2008 Congress Report, Dalian, China
“Urban Growth without Sprawl”
The following points would outline the wide-ranging debates during the congress, centred 120 carefully selected papers and about 15 invited contributions, including the keynote speeches:
- “Cities without sprawl” – the complex subject matter was discussed by participants in a series of six thematic workshops spread over three days, as well as in several plenary sessions.
- Urban sprawl may be defined in the most general manner as unbalanced city growth where the physical extent is faster than the population growth; sprawl also implies land fragmentation and loss of fertile agricultural land at the periphery of growing cities; the densities in sprawling suburbs are notoriously low so that the provision of infrastructure becomes unnecessarily expensive, and public transport is unfeasible.
- In affluent countries, urban sprawl is associated with automobile dependency and over-proportional and environmentally damaging use of cars – a luxury that is simply not affordable in many poorer countries where other forms of urban sprawl occur nevertheless.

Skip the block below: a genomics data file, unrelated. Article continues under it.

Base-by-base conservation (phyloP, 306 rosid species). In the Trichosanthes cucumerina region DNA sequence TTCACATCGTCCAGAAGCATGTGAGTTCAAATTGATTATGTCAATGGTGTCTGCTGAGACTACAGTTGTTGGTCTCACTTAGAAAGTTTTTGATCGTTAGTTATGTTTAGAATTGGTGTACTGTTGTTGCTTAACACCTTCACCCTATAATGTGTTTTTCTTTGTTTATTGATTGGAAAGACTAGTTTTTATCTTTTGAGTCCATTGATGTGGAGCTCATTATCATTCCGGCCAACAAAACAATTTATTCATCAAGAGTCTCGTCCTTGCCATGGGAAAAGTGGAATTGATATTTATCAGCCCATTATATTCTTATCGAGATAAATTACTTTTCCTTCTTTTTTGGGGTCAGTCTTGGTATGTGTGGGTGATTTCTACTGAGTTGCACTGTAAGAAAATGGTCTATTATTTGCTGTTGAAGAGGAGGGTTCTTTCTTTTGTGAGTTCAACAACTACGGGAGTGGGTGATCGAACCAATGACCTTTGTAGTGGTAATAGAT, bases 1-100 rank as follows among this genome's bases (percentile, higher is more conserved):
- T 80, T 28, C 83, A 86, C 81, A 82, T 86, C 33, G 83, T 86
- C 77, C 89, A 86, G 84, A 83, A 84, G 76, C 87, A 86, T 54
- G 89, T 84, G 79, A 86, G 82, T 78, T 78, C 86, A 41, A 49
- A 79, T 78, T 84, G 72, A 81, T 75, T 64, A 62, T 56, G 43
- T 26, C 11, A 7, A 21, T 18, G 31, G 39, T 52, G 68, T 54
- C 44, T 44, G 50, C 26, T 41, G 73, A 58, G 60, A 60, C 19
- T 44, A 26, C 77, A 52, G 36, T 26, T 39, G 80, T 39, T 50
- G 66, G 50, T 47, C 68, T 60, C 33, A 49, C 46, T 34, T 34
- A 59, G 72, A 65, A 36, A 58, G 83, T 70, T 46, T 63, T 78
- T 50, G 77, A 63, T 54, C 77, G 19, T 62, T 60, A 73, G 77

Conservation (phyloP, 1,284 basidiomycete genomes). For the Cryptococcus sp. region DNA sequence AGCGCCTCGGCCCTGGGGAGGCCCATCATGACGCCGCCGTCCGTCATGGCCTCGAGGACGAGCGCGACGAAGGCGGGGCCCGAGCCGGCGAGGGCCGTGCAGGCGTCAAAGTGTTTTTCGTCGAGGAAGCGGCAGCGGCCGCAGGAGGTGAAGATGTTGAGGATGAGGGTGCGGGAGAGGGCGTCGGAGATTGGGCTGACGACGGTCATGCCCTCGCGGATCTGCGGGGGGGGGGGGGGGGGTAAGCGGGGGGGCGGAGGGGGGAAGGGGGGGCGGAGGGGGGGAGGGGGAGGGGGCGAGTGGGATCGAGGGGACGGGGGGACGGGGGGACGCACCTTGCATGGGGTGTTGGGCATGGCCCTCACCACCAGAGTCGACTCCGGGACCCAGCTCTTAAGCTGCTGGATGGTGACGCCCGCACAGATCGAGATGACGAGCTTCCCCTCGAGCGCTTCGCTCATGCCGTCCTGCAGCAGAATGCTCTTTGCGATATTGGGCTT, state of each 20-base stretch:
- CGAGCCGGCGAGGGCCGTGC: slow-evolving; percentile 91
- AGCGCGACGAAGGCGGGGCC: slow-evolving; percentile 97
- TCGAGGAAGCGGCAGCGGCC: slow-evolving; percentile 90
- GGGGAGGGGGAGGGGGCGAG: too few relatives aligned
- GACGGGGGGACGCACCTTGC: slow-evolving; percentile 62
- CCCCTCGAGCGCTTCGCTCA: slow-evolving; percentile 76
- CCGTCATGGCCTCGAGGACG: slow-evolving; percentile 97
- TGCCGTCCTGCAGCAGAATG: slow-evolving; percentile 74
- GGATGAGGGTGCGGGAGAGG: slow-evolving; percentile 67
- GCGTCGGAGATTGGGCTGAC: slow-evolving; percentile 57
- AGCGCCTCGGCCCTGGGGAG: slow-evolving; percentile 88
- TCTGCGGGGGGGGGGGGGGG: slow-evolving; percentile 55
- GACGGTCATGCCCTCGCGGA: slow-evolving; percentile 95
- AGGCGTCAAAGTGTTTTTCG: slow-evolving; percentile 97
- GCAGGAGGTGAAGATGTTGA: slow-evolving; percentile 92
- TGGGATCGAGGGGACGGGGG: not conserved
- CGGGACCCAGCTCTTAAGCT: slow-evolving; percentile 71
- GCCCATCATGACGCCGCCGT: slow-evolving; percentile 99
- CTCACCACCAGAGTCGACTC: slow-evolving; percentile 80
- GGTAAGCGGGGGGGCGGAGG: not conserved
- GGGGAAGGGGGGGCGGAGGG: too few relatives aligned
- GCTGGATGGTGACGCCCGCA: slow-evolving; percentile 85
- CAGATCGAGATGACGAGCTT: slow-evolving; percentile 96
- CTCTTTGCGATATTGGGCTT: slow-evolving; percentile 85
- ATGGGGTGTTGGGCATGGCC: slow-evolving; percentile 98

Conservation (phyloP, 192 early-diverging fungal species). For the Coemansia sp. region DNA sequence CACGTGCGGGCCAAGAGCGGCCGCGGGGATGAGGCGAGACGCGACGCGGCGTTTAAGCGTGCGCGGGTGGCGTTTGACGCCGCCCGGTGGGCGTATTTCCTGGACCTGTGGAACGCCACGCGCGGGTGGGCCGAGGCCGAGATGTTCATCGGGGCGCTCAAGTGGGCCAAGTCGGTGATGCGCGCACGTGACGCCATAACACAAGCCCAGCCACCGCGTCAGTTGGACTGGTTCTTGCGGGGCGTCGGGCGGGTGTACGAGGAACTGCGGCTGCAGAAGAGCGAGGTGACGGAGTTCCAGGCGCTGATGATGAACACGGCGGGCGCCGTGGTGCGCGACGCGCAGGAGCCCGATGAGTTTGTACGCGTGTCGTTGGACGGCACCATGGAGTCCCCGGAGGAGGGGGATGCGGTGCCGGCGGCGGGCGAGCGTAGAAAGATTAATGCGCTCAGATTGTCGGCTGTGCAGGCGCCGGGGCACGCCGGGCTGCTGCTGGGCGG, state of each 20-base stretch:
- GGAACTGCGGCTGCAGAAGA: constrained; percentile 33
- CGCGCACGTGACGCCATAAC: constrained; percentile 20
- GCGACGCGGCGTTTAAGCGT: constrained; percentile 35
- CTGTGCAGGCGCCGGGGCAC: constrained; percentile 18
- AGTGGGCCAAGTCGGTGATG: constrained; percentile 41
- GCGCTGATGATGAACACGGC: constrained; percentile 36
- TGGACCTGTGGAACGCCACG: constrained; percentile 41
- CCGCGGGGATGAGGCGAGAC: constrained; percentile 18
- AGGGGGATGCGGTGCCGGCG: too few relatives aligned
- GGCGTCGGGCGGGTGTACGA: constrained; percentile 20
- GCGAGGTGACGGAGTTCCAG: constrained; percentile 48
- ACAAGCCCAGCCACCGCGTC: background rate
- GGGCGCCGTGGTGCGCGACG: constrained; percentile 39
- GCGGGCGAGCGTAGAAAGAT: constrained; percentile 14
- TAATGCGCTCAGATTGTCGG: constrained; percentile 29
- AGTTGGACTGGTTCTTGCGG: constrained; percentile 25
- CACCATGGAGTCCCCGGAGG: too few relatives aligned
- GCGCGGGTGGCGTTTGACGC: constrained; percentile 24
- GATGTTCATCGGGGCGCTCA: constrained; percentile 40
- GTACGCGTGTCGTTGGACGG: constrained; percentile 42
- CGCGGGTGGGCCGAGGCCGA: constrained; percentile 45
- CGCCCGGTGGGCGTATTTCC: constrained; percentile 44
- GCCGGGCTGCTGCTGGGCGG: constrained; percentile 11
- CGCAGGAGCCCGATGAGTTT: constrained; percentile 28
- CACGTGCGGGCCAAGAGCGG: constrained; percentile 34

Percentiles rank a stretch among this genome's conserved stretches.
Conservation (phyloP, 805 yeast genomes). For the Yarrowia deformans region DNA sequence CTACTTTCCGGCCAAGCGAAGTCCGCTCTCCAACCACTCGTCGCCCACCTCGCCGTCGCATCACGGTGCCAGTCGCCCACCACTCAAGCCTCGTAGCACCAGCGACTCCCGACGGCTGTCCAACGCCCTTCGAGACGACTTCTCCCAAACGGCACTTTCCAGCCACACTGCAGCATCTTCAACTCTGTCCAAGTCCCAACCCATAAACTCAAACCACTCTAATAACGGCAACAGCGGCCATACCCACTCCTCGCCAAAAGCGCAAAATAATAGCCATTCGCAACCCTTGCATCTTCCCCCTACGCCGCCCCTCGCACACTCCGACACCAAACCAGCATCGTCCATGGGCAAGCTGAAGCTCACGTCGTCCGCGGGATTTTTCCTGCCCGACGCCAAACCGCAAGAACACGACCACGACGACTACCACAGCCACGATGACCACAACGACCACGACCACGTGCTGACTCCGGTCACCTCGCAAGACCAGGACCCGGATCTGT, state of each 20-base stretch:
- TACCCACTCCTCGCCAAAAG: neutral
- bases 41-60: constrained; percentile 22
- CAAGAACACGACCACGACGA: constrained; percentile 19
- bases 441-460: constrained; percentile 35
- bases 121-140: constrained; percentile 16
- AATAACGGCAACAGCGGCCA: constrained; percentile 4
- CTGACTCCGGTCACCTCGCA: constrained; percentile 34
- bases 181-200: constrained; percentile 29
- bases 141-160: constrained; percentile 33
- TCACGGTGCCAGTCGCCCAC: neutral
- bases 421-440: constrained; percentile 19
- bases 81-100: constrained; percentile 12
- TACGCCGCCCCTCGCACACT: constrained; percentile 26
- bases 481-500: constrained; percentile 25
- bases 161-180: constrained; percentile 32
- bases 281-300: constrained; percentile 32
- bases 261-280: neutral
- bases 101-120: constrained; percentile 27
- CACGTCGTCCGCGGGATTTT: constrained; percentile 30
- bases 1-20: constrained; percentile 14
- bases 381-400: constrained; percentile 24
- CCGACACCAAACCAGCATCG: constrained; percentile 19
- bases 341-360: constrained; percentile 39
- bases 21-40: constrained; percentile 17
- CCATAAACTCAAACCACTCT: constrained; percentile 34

- Urban sprawl now is a world wide phenomenon although it originated from North America, but it must be distinguished from the massive urban growth which is taking place all over the world, especially in the developing countries.
- With appropriate policies, China (and other countries alike) would have a chance to work against the trend of low-density and land-consuming city growth to achieve the much wanted more sustainable urban patterns.
- There are some truly encouraging projects of such environmentally friendly and public-transport oriented cities in China, and the host city Dalian seems to be setting a very good example in this respect.